CHARLOTTESVILLE, VA.- The University of Virginia Art Museum will feature "Complicit! Contemporary American Art and Mass Culture" Friday, Sept. 1 - Sunday, Oct. 29. Contemporary artists are involved in a vital dialogue with mass culture. Their work challenges our assumptions about the identity and function of art in a world saturated with media images and messages. Many are using the materials of mass culture as the very material from which they make art, acknowledging the seductive power of popular imagery.
"Complicit! Contemporary American Art and Mass Culture," which opens at the University of Virginia Art Museum on Sept. 1, features more than 60 works by more than 50 cutting-edge contemporary well known and emerging artists working in any and every medium - paint, sculpture, photography, mixed- and multi-media, book arts, printing and digital output. They are all engaged in a clear dialogue with mass culture, media industries and the history of fine art's own vocabulary of methods and subjects of expression.
Curated by U.Va. artist, art historian and Robertson Professor of Media Studies Johanna Drucker, the exhibition draws its initial impetus from arguments put forth in Drucker's recently published and highly provocative book, "Sweet Dreams: Contemporary Art and Complicity."
"Artists are engaged in a new studio-based but conceptually self-conscious dialogue with mass culture," Drucker said. The artists use 21st-century materials and ideas while at the same time drawing on art history. The works are fabricated and carefully crafted and "seductive, beautiful and very rich in that way."
In a departure from 20th-century ideas of art and art criticism, Drucker argues that "mass culture is no longer perceived as the enemy of high art. Instead, artists are working in a curiously complicit relation to the production values and ideologies of mass culture. And yet, fine art continues to create a space apart - a space in which the ability to think differently about the very materials, objects and forms in which experience comes into shape are reworked."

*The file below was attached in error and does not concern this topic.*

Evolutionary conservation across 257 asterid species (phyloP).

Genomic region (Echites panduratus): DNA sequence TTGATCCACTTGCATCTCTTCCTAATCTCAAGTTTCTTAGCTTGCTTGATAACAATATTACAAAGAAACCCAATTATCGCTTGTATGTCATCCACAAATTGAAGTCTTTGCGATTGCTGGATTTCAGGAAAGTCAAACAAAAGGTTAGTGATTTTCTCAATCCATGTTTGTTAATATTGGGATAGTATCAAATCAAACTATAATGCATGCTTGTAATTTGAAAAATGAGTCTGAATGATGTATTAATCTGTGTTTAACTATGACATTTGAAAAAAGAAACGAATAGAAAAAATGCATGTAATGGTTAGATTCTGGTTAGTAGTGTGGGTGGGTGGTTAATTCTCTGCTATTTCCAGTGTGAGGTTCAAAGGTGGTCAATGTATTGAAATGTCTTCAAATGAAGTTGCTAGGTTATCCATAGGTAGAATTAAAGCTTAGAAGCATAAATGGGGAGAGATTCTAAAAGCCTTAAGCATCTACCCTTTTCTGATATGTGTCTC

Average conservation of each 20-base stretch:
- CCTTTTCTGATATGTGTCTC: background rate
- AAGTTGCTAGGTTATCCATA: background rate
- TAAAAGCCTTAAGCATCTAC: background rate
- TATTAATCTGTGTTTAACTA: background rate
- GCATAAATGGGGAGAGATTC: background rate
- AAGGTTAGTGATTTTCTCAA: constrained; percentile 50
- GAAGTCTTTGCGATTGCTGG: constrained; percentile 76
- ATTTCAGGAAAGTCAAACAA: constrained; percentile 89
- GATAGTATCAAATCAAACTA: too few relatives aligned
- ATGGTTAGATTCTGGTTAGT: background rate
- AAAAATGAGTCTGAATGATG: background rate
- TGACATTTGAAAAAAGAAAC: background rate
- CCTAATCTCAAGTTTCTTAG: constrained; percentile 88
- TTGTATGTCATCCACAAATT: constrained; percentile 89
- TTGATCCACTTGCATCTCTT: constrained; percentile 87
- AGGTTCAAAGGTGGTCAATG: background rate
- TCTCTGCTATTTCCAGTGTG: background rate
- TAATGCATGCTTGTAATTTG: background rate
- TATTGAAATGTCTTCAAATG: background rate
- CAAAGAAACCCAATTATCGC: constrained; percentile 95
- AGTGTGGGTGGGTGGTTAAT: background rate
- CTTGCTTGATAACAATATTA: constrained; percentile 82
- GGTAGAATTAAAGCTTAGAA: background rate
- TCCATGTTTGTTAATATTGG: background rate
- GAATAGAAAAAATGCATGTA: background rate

Drucker chose the title of the exhibition as a means to challenge the academic and critical establishment that relies on outdated ways of talking about art and calls for a new critical voice to discuss art grounded in mass culture and at the same time grounded in making and processing, in studio practice and artful production, which are the foundation of current artists' work.
The exhibition includes sticker and decal painted collages by Susan Bee; repaintings by Bill Davenport; paintings by Joel Duggan, Alexis Rockman and Lisa Yuskavage; video sculpture by Tony Oursler and Jennifer and Kevin McCoy; sculpture by Jessica Stockholder and John Waters; photographs by Sharon Lockhart and Gregory Crewdson; and works by John Gossage, Janet Cardiff, Judy Fox and many others.
The museum is embracing mass culture in presenting the exhibition. A DCD comprised of an essay by Drucker, images of work in the exhibition and podcast interviews with selected artists accompanies the exhibition. The electronic information will also be posted on the museum's Web site - www.virginia.edu/artmuseum.
"Electronic distributed access is emerging so fast," Drucker said. "We hope the Web site will provide a continued dialogue that moves the exhibition beyond the museum space into a broader context of multiplicity."
Web publication also allows information to be constantly updated, which a printed catalogue does not, said museum curator Andrea Douglas. She added, "Using the Web in this way allows the museum to start to build online archives. We felt it was important to have a critical mass of information that could be made accessible."
The exhibition encourages interaction. Descriptive labels that accompany each work have been expanded to include thought-provoking questions about the work's relation to mass media.
Related exhibitions will be presented during this period at Les Yeux du Monde and Second Street Gallery in downtown Charlottesville. The exhibition is sponsored by the University of Virginia Volunteer Board, the FUNd, Arts Enhancement Funds, Art$, the Arts Board, the University Council for the Arts, Digital Media in the Robertson Media Center, Media Studies Program and Richard and Barbara Lane.